Click to see

Home Tutorials Flash Links
Keep an Open Eye ThePhotoFinishes Takethe5th PixofCanada Bookraft

Introducing Flash CS3 and ActionScript to Designers

Foundation Flash CS3 for Designers by Tom Green and David Stiller - Fall 2007,
570 pages from FriendsofEd/Apress - $40US

I have been saying it before but it bears repeating, Adobe has been uncharacteristically frugal in its printed and other documentation for Flash CS3 and ActionScript 3. But the trade press has taken up the slack and I have already reviewed here two very good books for ActionScript 3:
Essential ActionScript 3 by Colin Moock - O'Reilly Press
Actionscript 3 Bible by Braunstein and others- JWiley & Sons

But what I have failed to find up until now is a good book for Flash Designers and Animators who want to come up to speed with the artistic features of the new Flash CS3 before wading into its scripting side. Enter Foundation Flash CS3 for Designers.

Now this book does not ignore ActionScript 3 because after all that is the programming power behind Flash; but it does two things very well. First, it defers discussion of ActionScript 3 in the first third of the book, concentrating on getting users up to speed on the new interface for Flash CS3 (changed once again, but really integrated well into the general Adobe interface standards)and some of the basic design methods. The authors show how they have been improved. Second, the book shows how to use such design features as guides, motion guide layers, 9-slice scaling, and masking with very revealing Flash animation examples. By exploring in detail each of these features, readers get a better appreciation of their pros and cons.

I also appreciated the time spent on importing images from Adobe Fireworks, Illustrator, and Photoshop. There are pitfalls on what one normally would think should be straightforward. Finally the first two chapters set the style - lots of demo .fla files for testing out the various lessons are available at the book's website at Friendsofed.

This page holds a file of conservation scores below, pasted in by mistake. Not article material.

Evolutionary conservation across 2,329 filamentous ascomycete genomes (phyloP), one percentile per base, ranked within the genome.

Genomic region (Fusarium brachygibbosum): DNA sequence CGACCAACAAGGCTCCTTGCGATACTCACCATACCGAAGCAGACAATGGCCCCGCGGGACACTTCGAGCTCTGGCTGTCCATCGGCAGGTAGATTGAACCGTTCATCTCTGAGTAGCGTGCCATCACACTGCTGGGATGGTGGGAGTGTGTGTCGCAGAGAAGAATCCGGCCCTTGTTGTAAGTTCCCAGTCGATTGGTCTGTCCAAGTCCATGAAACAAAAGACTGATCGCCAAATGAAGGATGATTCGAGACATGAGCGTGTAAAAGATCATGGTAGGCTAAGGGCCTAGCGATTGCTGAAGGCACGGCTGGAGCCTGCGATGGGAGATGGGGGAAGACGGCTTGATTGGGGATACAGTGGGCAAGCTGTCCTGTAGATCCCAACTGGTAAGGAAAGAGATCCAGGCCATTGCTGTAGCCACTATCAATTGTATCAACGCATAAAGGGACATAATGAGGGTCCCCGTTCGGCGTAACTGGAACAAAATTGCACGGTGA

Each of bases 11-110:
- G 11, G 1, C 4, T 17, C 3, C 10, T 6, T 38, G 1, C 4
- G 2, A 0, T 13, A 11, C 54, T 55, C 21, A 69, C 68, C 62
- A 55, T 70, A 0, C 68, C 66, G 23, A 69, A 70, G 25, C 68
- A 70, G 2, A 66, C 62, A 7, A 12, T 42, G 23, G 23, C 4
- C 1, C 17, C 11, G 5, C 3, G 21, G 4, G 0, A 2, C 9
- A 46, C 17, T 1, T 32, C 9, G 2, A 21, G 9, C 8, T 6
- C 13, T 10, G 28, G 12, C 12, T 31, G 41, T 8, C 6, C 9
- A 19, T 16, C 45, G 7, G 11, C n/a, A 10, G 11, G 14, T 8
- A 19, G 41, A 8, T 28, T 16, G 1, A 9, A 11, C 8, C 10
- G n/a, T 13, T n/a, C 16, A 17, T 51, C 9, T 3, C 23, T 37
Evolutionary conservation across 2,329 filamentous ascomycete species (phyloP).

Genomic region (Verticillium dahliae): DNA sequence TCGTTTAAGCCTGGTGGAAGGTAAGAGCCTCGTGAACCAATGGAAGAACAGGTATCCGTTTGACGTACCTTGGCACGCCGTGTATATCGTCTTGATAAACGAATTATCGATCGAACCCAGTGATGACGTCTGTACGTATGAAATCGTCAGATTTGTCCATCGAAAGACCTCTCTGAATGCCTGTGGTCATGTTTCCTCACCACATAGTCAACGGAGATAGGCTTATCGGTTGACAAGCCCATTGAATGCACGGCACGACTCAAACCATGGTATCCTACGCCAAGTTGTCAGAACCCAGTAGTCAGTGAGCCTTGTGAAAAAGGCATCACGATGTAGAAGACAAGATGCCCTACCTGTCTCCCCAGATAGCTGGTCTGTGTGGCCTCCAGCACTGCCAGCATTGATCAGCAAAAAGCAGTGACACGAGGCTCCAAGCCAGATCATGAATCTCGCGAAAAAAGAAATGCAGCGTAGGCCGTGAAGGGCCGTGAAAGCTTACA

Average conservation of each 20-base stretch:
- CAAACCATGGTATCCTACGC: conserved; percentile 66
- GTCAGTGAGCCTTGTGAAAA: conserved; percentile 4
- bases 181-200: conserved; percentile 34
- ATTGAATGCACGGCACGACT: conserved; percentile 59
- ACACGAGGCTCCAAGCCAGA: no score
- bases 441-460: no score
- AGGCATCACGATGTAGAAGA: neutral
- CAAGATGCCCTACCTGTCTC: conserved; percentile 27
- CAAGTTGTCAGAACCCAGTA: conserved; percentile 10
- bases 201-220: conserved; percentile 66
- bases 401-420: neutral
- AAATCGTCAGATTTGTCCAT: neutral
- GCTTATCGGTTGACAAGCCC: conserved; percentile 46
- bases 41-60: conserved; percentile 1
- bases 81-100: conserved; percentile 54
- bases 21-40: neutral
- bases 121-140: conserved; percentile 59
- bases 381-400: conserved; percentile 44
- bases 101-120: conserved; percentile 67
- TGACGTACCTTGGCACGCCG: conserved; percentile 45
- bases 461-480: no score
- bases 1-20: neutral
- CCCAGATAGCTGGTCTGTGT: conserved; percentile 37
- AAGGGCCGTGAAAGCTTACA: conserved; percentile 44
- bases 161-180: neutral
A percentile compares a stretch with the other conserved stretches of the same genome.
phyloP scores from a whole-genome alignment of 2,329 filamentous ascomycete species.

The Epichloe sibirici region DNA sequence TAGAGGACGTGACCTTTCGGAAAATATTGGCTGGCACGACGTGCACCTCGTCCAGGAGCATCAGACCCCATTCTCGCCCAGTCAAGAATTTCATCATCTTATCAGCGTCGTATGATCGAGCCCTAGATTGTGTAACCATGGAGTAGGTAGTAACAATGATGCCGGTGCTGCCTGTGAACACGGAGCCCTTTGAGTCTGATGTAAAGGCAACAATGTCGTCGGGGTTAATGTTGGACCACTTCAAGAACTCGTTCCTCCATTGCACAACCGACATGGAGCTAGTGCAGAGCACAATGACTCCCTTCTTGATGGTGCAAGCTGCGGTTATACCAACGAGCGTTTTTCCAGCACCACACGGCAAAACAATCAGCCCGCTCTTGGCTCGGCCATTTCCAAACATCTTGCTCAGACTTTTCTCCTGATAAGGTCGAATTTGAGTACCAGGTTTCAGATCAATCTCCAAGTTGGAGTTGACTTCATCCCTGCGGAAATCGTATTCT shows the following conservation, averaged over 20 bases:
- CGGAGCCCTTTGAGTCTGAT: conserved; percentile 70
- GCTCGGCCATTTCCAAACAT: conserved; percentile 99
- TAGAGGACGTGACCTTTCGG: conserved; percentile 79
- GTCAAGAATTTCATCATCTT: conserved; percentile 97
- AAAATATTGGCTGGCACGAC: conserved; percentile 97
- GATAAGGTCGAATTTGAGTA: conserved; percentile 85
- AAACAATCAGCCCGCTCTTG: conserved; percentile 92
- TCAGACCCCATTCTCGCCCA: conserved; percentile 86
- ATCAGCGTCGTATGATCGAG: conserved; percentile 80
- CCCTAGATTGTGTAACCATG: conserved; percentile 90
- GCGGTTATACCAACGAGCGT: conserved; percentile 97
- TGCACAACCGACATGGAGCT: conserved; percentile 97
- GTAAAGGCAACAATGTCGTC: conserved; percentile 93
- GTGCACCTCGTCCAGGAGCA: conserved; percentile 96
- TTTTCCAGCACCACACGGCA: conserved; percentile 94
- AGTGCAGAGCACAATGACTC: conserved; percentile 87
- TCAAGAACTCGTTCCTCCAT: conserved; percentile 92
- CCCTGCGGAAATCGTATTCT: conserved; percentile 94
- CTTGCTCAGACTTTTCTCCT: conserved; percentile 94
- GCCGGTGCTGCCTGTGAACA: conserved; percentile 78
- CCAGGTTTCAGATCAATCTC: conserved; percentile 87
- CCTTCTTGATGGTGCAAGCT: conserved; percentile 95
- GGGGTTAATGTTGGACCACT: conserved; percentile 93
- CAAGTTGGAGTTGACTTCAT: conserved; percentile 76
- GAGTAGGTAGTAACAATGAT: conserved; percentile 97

Easing You into ActionScript

Chapters 3 is devoted to symbols and libraries - and this is one of the best ways to introduce designers to the advantages of ActionScript. Get designers used to the idea of reusing their various design and drawing assets. Also show the usefulness of layers Then get designers to think of going beyond frame by frame animations or automated tween animations and doing the movement, scaling and rotation of their symbols by means of programming - it is actually very straightforward.

Finally the book shows how complex images and animations can be built up from the animation of the parts - each part of the total figure onto its own layer. And then - here is the key part, each of those animations can then be done by using:
1)classic frame by frame animation;
2)Flash's automated motion or shape tweens;
3)ActionScripted animations.
So Designers can then choose the most effective way to animate based on seeing demos of all three different ways of doing animations. Chapter 4 then reveals all the new nuances(and the coding syntax has changed yet again in ActionScript 3 - quite dramatically between ActionScript 2 and 3) of programming in Flash.

For designers new to programming this will be the toughest chapter in the book. But the authors have been smart and pepper chapter4 with plenty of sample code and .fla exercises. The next two chapters on Audio and Text are then more palatable. Because both topics require some knowledge of ActionScript, the table has been laid in Chapter 4.

The authors continue with this carrot and stick approach showing the attraction of using tweens, components, video and CSS in Flash - and then showing how much more powerful these tools are when combined with ActionScript code and tricks.


This books succeeds because of its pedagogical approach - emphasize the various drafting and design tools available in Flash; then show how they are further enhanced using ActionScript. The authors are also not afraid to bring up the bear traps and lurking problems along the way - and steer you clear of difficulties. The over 440MB of example files (video eats up more than two thirds of that) certainly helps to promote understanding. So plan on "doing the exercises" to get maximum benefit from the book. Finally, if you are looking for guidance on AIR, Flex, database or Web Services integration with Flash , you have come to the wrong place. After all this is Flash CS3 for Designers.